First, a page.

Preiser's Vintage Studio of 1965

The studio opened in 1965, equipped with the finest technology that was available at the time (have a look at the list further down the page: the equipment is still state of the art today). Into the 1970s the large studio and the smaller studio next door were a rendezvous for the most important musicians and revue performers in Austria. This is where Friedrich Gulda made recordings with the Eurojazz Orchestra, Paul Badura-Skoda and J�g Demus sat down at the B�endorfer Imperial Grand, and Gilbert Schuchter recorded his Schubert discs and the complete Mozart repertoire for solo piano. Fatty George was also here, as were Karl Farkas, Helmut Qualtinger and many other famous actors. Their recording sessions with engineer Josef Kamykowski have become legendary.

Our Recording Engineers: Decades of Experience

Many of the artists we have mentioned have become legends in their own right, but the artists at the controls are also still available in their "original condition": Josef Kamykowsky has been in the "business" for almost 60 years and from the very beginning has designed, used and "lived" our analogue studio technology.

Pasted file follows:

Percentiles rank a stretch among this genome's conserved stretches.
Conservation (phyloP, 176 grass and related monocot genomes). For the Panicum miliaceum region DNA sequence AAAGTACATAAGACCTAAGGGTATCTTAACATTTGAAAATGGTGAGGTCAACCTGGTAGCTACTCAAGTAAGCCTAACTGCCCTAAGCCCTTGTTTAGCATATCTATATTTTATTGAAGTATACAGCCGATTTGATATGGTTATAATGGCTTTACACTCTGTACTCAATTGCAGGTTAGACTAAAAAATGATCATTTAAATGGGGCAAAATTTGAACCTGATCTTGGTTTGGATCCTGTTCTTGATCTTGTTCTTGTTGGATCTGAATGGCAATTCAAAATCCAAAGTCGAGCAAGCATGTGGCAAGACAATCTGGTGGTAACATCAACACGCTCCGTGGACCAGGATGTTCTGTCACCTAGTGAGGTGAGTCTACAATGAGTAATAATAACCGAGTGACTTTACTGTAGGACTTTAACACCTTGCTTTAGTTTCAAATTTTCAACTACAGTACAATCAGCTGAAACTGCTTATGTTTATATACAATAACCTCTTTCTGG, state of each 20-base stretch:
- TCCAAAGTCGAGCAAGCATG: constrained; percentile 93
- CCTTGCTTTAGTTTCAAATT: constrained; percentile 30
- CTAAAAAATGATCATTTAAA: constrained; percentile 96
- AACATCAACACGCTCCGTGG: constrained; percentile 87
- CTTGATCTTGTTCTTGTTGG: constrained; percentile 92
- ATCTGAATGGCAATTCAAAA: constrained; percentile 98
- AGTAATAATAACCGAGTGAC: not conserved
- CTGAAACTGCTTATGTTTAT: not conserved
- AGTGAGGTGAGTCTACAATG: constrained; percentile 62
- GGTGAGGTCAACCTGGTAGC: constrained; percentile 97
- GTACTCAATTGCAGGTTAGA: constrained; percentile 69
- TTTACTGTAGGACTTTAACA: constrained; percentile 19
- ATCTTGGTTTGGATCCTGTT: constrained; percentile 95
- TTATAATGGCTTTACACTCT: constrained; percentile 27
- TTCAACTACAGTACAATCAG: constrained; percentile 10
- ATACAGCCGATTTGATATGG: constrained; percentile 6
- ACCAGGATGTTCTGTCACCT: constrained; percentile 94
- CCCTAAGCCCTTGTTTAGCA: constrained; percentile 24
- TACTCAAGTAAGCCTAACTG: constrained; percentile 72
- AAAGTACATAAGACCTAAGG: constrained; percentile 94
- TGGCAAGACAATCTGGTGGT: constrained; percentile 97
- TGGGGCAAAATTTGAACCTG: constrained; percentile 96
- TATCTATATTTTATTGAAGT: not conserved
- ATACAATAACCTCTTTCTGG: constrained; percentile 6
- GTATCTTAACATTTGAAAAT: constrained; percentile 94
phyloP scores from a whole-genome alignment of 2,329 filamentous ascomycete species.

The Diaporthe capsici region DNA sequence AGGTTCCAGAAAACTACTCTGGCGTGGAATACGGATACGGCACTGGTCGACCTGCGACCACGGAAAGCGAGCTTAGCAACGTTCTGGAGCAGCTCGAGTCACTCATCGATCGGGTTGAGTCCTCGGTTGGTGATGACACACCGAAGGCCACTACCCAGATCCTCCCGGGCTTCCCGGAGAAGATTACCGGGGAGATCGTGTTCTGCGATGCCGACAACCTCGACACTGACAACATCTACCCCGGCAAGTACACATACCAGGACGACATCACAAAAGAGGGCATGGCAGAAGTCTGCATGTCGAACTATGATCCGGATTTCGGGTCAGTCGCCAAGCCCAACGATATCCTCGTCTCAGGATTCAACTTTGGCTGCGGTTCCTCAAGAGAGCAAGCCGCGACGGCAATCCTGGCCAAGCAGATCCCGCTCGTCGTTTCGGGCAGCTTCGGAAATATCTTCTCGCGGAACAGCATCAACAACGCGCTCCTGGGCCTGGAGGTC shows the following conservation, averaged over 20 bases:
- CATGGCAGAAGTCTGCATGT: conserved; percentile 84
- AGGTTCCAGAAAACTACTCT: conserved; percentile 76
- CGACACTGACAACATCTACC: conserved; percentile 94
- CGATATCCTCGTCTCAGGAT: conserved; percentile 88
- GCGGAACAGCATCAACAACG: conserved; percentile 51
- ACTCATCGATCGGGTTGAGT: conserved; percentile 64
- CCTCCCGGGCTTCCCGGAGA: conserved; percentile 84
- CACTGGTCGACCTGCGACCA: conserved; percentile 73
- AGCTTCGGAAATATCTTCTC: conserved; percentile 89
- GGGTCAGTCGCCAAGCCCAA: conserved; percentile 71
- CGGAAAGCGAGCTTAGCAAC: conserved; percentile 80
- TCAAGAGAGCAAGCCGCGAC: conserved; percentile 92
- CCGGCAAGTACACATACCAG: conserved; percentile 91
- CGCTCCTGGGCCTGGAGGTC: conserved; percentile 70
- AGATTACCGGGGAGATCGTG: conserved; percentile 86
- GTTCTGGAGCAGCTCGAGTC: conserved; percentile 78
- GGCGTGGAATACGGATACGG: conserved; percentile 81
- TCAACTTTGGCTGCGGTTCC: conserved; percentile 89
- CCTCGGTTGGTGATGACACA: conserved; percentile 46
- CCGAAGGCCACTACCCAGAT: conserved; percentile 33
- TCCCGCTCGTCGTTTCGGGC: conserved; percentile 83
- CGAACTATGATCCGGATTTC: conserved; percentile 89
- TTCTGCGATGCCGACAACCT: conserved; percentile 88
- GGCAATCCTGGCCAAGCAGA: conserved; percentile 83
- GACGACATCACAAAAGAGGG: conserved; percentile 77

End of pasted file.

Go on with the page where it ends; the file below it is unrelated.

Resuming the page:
Helmut Leistner is in charge of Preiser's Studio Wassergasse. It is used in particular for recordings of speech, plays and for restorations ("Legendary Voices").

Equipment highlights in the Preiser Studios:

Monitoring:
Altec 604
JBL 4313
Yamaha NS-10 M
Analogue Tape
1/4" /2- or 4-track, 1/2"/ 2- or 3-track, 1"/ 3- or 4-track
Studer C37
Studer J37
Studer A62
Studer A-80
Outboard
Fairchild limiter/compressor
WSW limiter/compressor
EMT 140 plate reverb
Dolby SR spectral recording
Mixing
WSW tube & transistor mixing console 16/4
Studer Console 962
WSW / Siemens tube playback-amps
Microphones
Neumann M269
Neumann SM2
AKG C28 B
Sch�s M221B
Piano:
B�endorfer Imperial
Prof. Jürgen Schmidt
Prof. Jürgen Schmidt
Ton-Ingenieur Josef Kamykowski
At the controls for more than 40 years:
recording engineer Josef Kamykowski
Control Room
Control Room
Control Room
Control Room
Control Room
Control Room
Control Room
Control Room
Control Room
Legendary Voices
Legendary Voices
Control Room
Control Room